Prostaglandin E2 Receptor: A Novel Target Attenuates Excessive Bone Loss During Autoimmune Arthritis

Date of Award


Degree Type


Degree Name

Master of Science in Biomedical Sciences

First Advisor

Bonnie Buxton, PhD

Second Advisor

Srujana Rayalam, BVSc, MVSc. PhD

Third Advisor

Xinyu Eric Wang, PhD

Fourth Advisor

Richard White, PhD, FAHA

Fifth Advisor

Rangaiah Shashidharamurthy, PhD


In the past, several drugs have been developed to target cyclooxygenase-2 (COX2) to inhibit inflammation during various inflammatory disorders including autoimmune arthritis. Recent studies have shown that inhibition of COX-2 leads to deleterious cardiovascular side effects; thus, COX-2 inhibitors like Vioxx and Celebrex have been withdrawn from the market. Therefore, it would be interesting to identify a target downstream of COX-2, rather than blocking the entire COX-2 signaling pathway. Recent studies have indicated that a specific prostaglandin-E2 receptor, subtype EP2, promotes inflammation during several pathological conditions. Hence, we hypothesize that targeting the EP2 receptor may offer an innovative and alternative strategy to prevent/treat the development of immune-complex mediated arthritis such as rheumatoid arthritis. The goal of the project is to investigate whether the pharmacological inhibition of EP2 receptor is a useful strategy to blunt the inflammation during the development of arthritis, using recently discovered small molecular weight EP2 antagonists.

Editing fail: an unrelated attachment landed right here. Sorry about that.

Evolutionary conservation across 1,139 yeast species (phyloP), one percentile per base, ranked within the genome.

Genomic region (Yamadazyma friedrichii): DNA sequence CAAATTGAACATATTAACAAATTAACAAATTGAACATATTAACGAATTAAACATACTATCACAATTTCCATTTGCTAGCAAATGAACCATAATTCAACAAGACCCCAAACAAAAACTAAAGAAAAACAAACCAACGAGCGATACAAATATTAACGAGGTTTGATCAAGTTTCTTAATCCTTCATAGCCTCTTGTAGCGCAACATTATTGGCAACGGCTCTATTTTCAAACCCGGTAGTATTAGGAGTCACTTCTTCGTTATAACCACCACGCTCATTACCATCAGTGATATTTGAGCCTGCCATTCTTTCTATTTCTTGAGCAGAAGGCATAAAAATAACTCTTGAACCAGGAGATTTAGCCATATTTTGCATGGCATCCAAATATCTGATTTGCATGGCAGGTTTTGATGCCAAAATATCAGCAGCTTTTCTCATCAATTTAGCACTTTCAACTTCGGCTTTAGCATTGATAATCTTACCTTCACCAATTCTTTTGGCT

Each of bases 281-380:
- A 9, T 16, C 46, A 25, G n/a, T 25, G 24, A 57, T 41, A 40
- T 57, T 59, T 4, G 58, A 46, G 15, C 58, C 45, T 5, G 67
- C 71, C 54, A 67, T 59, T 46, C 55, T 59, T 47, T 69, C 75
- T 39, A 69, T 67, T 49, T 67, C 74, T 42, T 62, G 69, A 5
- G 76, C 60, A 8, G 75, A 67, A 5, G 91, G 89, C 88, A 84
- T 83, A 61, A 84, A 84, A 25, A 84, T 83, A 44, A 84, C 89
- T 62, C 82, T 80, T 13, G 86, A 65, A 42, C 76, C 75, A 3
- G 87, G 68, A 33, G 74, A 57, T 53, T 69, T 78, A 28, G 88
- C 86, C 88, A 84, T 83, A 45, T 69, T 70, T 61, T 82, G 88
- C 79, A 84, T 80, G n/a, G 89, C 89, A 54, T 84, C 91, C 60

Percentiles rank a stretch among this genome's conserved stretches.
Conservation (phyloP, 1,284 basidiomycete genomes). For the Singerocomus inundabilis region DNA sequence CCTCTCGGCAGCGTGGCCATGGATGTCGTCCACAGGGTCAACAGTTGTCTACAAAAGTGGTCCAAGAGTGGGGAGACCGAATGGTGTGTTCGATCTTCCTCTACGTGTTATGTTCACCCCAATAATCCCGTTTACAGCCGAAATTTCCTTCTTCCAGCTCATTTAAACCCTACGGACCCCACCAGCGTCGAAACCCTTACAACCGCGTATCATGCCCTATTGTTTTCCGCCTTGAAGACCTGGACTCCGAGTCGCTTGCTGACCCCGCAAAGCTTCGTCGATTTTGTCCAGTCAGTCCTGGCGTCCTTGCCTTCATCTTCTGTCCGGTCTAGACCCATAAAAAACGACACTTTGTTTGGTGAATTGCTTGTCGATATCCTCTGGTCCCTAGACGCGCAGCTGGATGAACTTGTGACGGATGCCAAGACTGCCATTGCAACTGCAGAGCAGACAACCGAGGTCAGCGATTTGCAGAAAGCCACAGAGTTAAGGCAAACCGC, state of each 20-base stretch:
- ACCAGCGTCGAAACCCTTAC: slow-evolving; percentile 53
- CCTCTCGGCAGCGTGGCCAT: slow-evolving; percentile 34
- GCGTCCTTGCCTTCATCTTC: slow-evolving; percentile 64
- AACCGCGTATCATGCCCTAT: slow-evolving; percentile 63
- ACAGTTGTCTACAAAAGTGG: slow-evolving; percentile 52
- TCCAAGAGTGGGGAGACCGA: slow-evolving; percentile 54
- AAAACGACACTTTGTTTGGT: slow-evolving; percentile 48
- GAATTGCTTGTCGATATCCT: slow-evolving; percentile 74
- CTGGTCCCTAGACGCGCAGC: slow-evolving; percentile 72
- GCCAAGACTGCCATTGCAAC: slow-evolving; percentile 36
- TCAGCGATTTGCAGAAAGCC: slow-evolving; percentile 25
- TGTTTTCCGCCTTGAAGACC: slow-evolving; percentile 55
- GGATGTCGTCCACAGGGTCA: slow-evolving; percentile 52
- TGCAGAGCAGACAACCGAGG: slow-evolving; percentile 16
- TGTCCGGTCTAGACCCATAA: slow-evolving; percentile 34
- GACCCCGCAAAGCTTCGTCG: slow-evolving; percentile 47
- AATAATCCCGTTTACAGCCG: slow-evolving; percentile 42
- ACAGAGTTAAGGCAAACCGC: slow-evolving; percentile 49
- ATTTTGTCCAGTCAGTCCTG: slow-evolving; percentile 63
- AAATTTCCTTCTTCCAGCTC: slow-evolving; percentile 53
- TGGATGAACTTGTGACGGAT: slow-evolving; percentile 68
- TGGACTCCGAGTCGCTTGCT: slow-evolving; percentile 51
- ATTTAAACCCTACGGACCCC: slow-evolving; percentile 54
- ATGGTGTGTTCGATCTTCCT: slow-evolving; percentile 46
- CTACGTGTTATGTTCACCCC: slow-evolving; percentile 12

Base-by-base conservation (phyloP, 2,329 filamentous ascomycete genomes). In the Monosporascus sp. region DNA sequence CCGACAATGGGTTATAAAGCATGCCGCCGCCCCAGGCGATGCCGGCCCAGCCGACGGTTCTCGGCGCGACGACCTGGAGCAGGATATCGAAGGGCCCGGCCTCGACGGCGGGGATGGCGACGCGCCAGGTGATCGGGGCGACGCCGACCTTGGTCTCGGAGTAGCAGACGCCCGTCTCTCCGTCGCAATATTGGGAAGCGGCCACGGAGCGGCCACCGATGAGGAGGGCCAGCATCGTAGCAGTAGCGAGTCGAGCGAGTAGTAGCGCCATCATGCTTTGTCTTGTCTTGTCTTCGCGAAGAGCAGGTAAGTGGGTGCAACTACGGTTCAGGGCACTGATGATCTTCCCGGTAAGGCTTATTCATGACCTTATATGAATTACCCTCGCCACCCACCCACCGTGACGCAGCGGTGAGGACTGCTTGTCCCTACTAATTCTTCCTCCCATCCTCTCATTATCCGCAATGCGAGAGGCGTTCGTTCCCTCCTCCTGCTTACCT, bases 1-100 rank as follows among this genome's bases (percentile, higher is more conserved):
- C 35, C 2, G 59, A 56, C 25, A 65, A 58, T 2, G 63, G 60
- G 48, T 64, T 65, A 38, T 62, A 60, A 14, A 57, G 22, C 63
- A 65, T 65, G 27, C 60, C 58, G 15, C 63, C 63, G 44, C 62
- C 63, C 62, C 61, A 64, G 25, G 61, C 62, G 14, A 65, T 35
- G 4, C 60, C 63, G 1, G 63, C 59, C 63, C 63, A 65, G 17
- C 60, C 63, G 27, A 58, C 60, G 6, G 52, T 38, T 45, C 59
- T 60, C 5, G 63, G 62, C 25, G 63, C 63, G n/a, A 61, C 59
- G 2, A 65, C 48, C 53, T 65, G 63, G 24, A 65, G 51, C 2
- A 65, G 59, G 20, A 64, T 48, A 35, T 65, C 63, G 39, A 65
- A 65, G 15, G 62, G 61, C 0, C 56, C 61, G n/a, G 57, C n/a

Herein, we have shown that EP2 antagonists (TG8-4, TG4-155 and TG6-129) inhibited pro-inflammatory cytokine responses at the transcriptional level using murine monocytic cell line (RAW264.7 cells) and observed that EP2 antagonists attenuate the upregulation of several inflammatory mediators in vitro. Our in vivo data suggests that EP2 antagonism attenuates the ongoing inflammation and excessive bone loss in collageninduced arthritis model. Further, EP2 antagonists significantly down-regulated the serum pro-inflammatory cytokine response compared to untreated arthritic mice. We have also investigated the anti-osteoclastogenic activity of EP2 antagonists using an in vitro osteoclastogenesis model with RAW264.7 cells. We observed significantly increased iv IGNATOWICZ size and number of osteoclasts by both PGE2 and butaprost (selective EP2 agonist) compared to receptor activator of nuclear factor kappa-B ligand (RANKL) alone treated cells. We did not observe significant difference in number of osteoclasts between PGE2 and butaprost. In addition, 10µM concentration of various EP2 specific antagonists inhibited RANKL-induced osteoclast formation. Western blot analysis revealed that EP2 antagonists decreased the expression of cFos but not NFATc1 and NFkB, which are the master regulators of osteoclastogenesis. These data indicates the direct effect of EP2 antagonists on going inflammation and bone cells in preventing the severe bone damage implying EP2 receptors play a major role during osteoclast formation. Therefore EP2 receptors should be explored as a therapeutic target to blunt the ongoing inflammation as well as excessive bone loss during autoimmune arthritis.

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